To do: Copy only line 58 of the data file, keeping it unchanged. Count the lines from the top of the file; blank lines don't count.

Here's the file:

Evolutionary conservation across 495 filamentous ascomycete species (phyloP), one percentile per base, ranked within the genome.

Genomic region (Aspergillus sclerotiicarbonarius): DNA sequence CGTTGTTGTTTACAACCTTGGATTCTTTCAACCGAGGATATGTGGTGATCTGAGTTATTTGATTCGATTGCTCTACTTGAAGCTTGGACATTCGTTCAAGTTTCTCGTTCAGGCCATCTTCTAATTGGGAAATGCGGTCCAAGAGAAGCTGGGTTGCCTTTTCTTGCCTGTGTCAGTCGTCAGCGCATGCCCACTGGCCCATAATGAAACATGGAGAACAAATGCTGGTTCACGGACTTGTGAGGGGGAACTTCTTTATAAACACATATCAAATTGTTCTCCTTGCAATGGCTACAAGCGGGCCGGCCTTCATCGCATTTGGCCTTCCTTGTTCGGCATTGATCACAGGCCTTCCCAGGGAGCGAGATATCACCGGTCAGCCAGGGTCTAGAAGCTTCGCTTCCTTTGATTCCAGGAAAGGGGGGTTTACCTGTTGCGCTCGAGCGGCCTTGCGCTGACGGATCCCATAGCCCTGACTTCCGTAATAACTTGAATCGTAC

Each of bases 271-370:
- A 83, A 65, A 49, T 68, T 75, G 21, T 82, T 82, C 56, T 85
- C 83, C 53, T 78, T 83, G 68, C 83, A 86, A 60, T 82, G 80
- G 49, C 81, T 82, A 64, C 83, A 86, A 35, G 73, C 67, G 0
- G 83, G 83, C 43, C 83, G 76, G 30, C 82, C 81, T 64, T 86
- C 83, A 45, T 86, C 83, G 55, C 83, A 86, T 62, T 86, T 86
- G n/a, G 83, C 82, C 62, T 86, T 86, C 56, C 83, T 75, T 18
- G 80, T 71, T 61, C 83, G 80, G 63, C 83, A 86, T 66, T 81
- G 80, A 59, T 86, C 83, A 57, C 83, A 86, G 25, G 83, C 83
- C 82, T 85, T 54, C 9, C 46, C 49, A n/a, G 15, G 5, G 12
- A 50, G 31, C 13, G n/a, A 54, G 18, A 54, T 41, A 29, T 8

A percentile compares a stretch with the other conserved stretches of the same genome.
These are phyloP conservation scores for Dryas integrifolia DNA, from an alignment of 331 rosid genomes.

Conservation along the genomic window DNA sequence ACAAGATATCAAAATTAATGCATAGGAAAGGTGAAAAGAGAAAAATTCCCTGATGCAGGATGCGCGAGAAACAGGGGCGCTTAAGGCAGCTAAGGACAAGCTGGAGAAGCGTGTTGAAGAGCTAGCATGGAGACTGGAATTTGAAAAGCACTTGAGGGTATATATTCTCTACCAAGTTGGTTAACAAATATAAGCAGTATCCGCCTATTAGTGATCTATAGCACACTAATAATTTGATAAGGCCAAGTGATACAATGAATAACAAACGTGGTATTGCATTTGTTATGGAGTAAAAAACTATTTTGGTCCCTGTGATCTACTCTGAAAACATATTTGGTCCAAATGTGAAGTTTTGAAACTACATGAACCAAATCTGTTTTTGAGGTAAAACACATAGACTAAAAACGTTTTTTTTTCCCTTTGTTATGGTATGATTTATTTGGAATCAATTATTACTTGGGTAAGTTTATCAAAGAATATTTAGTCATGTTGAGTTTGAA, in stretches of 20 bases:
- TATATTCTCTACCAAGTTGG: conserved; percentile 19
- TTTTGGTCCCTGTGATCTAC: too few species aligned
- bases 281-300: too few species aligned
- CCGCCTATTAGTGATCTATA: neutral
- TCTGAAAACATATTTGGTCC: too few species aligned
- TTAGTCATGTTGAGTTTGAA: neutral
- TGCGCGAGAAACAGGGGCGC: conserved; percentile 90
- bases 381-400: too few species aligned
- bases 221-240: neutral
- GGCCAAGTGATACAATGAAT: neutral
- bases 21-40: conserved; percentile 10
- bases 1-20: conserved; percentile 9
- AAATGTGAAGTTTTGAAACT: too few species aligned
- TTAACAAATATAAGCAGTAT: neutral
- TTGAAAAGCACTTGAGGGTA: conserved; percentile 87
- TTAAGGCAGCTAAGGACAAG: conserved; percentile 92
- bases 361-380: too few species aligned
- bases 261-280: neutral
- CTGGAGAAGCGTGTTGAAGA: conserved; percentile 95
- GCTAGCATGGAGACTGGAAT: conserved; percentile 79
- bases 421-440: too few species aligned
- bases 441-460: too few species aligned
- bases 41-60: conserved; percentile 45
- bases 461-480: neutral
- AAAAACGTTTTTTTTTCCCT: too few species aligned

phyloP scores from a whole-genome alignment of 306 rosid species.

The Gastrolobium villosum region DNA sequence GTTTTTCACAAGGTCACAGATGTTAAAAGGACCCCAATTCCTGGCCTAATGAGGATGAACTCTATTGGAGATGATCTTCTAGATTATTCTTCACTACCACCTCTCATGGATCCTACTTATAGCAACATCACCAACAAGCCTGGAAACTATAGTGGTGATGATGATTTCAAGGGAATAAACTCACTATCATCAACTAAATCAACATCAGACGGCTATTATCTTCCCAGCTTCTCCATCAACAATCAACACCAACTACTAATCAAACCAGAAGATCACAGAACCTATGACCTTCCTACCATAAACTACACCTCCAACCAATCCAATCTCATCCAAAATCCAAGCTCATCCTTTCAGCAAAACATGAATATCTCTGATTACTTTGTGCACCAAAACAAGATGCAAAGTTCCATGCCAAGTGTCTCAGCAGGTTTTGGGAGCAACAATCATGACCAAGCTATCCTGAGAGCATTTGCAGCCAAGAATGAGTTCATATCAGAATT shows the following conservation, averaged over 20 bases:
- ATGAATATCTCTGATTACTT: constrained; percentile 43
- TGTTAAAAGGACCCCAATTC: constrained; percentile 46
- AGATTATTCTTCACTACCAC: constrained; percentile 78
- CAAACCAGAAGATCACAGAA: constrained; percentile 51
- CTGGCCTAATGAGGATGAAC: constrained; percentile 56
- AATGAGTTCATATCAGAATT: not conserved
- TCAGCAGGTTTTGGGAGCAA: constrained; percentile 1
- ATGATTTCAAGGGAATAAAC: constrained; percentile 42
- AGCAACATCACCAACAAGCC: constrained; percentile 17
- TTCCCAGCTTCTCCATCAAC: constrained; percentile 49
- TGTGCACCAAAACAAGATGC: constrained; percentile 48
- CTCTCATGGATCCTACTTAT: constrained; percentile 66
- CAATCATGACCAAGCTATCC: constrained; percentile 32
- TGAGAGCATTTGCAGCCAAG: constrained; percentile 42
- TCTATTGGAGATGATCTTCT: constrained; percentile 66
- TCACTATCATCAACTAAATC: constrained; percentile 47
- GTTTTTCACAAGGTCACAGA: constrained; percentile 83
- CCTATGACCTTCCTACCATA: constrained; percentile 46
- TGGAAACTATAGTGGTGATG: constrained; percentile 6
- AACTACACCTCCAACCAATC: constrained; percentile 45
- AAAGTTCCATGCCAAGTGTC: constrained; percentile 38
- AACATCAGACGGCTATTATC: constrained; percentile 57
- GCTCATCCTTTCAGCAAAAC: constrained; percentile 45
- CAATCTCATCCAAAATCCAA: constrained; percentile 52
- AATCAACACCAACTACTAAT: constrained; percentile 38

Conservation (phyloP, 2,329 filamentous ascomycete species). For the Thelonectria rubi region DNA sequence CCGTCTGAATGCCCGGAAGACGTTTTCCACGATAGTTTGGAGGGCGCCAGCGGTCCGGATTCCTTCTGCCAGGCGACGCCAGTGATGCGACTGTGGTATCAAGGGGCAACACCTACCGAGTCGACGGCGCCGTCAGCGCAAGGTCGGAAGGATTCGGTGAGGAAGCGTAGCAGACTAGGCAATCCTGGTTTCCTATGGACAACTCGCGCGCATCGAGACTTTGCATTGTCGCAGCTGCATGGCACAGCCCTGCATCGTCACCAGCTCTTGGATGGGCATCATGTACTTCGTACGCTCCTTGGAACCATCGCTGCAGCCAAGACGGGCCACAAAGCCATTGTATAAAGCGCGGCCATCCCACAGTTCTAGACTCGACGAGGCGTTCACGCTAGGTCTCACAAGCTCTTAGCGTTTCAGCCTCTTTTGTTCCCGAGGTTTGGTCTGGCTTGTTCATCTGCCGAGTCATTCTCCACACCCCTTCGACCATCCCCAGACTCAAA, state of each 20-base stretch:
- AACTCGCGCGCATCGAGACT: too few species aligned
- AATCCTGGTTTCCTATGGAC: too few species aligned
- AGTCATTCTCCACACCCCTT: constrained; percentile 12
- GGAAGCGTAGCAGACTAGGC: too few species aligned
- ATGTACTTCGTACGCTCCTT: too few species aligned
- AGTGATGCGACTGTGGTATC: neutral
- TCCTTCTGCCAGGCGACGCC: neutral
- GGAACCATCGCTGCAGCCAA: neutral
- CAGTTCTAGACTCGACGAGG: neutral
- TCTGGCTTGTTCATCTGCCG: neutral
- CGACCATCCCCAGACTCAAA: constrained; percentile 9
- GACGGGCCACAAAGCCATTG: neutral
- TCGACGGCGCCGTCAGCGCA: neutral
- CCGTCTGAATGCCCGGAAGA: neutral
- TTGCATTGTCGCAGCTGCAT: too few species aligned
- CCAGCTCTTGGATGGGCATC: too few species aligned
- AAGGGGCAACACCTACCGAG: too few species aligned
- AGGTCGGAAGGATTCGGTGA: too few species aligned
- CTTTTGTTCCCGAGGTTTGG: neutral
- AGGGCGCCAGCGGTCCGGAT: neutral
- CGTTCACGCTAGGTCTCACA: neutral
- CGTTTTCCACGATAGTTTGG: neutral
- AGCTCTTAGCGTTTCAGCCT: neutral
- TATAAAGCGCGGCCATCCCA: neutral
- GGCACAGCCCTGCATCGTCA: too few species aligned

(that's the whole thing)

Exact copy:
- TCTATTGGAGATGATCTTCT: constrained; percentile 66